A thrilling World Sportscar Masters battle and a wealth of other track action helped this year’s Silverstone Classic live up to its name
By Paul Lawrence
Though under a new management regime, the 2009 Silverstone Classic built on the good work of the previous year to deliver a full-on weekend of historic and classic racing, supplemented by a dizzying array of off-track activities.
With a recorded crowd of 65,000 for the weekend, the event continued its climb back towards the 100,000 attendances of the 1990s before it was squandered during Silverstone’s dark era under the control of Octagon.
There was much to enjoy this time around, with a typically mammoth race programme running across more than 12 hours on Saturday and nine hours on Sunday. Only an inappropriate Mini race spoilt a top quality line-up.
Star billing rightly remained with the 90-minute World Sportscar Masters race on Saturday evening and it was a stunning 44-car field that poured through Woodcote for the rolling start at 7.45pm. The action was relentless and the sight of historic racing maestros Simon Hadfield and Martin Stretton gunning their respective Lola T70 Mk3Bs side by side through Woodcote at 130mph was nothing short of sensational.
Eventually, the T70 of Jon Minshaw and Stretton fell foul of a fire extinguisher regulation during the pitstop and picked up a drive-through penalty, and it was the Nick Linney/Hadfield car that won as darkness fell. “I just had to keep pushing flat out all the time,” said Linney, who drove a fine race to back up Hadfield’s opening salvo.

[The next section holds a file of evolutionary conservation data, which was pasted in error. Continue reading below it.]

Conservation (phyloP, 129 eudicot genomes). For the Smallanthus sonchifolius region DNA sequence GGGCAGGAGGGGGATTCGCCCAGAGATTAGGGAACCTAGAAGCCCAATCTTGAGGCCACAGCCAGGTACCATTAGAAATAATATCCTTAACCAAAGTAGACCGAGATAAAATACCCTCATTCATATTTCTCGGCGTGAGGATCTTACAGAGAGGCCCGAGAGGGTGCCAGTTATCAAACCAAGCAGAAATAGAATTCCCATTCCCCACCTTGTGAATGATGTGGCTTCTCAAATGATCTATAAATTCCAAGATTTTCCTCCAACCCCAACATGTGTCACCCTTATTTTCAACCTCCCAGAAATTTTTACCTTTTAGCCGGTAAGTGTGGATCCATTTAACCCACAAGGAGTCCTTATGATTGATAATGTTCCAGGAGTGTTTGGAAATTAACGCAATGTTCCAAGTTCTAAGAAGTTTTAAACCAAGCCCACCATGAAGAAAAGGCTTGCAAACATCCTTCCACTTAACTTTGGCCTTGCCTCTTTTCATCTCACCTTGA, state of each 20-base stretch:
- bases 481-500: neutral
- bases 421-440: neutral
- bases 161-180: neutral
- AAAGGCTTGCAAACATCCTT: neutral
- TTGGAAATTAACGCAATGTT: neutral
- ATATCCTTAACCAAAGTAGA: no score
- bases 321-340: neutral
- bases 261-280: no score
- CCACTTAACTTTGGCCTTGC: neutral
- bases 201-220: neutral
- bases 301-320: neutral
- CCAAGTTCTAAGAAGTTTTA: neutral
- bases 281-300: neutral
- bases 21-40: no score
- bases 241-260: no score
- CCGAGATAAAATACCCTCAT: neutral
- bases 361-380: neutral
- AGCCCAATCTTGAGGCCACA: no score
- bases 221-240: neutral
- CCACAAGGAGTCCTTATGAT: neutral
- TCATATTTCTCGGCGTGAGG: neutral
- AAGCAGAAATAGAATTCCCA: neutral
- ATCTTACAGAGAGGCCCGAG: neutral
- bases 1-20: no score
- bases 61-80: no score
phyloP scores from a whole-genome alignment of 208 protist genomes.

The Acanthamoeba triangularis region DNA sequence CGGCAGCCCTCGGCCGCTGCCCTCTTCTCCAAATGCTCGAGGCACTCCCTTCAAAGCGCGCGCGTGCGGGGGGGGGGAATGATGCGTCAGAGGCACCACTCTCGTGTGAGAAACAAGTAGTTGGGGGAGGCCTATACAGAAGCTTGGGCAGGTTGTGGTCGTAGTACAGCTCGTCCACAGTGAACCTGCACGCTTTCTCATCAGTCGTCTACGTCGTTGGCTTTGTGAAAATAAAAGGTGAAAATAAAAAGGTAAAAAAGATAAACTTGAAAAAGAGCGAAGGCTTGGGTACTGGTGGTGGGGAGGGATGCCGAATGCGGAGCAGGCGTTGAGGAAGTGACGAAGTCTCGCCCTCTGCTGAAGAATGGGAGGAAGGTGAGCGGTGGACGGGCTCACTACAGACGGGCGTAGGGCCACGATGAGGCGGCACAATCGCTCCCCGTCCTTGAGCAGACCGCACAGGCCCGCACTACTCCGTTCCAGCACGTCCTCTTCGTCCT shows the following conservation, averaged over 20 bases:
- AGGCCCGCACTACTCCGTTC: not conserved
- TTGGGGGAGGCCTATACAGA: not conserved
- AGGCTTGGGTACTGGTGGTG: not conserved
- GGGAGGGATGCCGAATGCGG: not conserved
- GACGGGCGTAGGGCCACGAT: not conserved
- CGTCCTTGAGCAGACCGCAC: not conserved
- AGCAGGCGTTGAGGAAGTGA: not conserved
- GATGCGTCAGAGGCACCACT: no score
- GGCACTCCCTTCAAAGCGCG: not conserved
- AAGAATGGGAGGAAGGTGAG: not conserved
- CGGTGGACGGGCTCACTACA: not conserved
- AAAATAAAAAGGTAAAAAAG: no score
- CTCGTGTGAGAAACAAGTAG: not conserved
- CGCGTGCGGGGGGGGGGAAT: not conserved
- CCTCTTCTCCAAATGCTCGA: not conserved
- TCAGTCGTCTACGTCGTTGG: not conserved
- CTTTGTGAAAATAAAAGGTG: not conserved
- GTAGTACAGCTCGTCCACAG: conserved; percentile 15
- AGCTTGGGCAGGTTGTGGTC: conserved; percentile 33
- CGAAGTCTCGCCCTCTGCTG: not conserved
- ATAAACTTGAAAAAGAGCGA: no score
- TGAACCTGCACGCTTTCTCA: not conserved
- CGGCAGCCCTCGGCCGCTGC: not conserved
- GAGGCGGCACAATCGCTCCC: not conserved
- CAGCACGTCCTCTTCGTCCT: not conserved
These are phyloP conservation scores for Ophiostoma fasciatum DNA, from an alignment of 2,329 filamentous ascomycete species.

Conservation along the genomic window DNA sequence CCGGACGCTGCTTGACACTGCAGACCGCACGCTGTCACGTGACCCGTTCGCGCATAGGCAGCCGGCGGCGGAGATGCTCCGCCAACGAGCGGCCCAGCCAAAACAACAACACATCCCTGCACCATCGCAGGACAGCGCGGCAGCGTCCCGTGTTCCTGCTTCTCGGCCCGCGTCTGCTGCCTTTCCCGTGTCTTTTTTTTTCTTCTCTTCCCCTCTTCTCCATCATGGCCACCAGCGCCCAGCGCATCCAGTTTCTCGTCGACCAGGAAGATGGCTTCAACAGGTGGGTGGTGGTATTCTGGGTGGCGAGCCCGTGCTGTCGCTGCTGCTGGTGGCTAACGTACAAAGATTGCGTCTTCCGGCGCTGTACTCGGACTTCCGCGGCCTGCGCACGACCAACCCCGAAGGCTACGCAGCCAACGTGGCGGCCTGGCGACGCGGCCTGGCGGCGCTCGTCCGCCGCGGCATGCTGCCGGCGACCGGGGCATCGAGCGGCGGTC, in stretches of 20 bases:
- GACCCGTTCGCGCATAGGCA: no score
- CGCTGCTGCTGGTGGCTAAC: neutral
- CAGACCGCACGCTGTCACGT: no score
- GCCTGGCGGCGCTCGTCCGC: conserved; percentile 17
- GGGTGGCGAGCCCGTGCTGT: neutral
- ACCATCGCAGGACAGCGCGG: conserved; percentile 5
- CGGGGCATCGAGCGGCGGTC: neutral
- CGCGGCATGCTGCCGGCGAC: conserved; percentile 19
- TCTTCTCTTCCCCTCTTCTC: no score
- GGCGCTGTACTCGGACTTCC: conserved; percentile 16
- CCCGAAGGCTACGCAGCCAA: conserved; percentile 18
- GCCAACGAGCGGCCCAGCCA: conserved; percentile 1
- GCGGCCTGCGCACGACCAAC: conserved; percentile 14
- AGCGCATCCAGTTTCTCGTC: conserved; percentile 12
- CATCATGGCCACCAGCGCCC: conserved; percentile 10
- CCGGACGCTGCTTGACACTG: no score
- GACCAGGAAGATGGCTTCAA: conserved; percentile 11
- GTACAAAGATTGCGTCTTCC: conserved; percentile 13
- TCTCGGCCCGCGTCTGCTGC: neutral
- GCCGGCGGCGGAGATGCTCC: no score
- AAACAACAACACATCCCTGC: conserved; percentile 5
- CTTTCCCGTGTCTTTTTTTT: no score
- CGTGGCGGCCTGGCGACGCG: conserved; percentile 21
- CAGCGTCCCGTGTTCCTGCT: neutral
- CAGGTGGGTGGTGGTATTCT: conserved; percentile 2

A massive oil slick that pitched Nick Whale’s McLaren M1 into the pitwall interrupted the WSM race and caused a long safety car period. And it was oil that was the talking point of the Woodcote Trophy, when Peter Neumark’s Jaguar D-type blew its engine at Becketts. Million-pound cars went all ways, but thankfully there was no major damage and it was relative youngsters Gavin Pickering and Spencer Marsh who guided their D-type to victory over the Maserati 250S of Marc Devis and Anthony Reid.
Notable single-seater winners included teenager Mick Lyons who twice blitzed the Grand Prix Masters field in his Hesketh 308C. Meanwhile, the prolific Roger Wills scored a first major HGPCA victory at the wheel of his Cooper T51. Enrico Spaggiari won the second race in his T53 after Wills rotated, then recovered to second.
“I just love driving these cars,” said Group C victor Chris Buncombe after guiding his Jaguar XJR9 to victory in the opening race. But Andy Purdie turned the tables on day two once his Nissan RC90K was back to full fitness.
With around 600 cars in action, the Silverstone Classic was a monster affair. But it was an overall success and the prospects for the weekend of July 23-25 2010 look even better.